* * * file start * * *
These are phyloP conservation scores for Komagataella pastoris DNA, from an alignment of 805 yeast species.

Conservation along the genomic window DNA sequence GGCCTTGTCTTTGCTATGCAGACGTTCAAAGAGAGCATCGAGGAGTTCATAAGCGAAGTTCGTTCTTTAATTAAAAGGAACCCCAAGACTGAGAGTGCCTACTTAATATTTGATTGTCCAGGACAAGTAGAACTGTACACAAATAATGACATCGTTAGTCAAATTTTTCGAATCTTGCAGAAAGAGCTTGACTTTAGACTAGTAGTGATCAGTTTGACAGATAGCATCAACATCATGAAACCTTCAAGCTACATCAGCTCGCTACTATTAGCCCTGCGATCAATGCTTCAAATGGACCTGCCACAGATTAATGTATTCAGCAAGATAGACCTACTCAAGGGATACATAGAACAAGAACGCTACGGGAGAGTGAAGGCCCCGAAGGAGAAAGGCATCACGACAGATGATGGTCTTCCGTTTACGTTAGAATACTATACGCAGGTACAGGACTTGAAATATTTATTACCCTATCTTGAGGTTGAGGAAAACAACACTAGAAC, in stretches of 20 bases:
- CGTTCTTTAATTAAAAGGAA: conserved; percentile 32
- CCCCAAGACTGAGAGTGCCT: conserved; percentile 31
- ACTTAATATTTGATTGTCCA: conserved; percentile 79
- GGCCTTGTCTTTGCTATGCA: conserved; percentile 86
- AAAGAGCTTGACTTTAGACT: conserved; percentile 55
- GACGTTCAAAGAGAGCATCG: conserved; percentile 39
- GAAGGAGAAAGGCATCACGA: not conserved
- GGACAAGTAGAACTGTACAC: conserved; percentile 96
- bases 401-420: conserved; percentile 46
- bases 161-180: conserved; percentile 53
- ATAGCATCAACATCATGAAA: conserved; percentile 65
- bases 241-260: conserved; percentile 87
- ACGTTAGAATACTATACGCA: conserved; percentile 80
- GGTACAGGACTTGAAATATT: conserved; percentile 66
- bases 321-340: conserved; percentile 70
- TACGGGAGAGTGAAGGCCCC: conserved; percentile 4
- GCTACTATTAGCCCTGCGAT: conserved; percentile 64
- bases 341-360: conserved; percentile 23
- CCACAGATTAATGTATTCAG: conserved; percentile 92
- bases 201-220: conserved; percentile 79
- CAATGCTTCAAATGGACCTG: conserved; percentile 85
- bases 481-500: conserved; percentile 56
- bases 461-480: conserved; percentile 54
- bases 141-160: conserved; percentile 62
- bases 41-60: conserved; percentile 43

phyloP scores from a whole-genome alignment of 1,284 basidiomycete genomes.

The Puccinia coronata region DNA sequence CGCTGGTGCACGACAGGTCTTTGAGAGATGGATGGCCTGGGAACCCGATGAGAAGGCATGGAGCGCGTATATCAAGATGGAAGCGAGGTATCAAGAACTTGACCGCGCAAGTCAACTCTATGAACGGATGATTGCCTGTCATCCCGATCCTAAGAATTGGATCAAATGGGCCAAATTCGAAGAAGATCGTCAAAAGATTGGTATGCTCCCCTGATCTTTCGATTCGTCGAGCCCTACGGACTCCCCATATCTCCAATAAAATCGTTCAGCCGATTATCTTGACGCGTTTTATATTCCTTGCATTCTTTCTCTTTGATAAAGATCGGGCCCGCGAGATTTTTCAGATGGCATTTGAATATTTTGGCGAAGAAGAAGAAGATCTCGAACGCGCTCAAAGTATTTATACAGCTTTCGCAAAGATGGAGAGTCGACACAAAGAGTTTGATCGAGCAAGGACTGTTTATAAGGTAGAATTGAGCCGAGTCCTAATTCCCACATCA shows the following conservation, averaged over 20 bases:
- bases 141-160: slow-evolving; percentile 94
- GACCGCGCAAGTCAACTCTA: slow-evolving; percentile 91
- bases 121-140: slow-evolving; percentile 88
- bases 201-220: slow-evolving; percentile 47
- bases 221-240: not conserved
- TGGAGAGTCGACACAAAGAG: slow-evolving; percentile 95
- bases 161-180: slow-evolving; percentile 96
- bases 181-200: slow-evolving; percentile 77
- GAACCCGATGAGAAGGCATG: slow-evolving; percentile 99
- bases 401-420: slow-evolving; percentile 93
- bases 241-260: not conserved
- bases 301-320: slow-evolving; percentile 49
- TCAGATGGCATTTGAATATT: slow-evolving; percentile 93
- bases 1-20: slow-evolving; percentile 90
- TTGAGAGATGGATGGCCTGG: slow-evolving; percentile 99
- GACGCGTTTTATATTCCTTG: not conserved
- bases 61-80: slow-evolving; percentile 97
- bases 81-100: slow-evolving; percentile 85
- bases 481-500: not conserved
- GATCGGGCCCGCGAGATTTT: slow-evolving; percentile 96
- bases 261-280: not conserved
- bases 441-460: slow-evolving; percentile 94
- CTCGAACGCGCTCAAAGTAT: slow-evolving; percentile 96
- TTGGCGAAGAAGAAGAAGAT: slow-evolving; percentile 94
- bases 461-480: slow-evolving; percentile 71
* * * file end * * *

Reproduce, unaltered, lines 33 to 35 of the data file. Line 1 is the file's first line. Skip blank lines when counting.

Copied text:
- bases 201-220: slow-evolving; percentile 47
- bases 221-240: not conserved
- TGGAGAGTCGACACAAAGAG: slow-evolving; percentile 95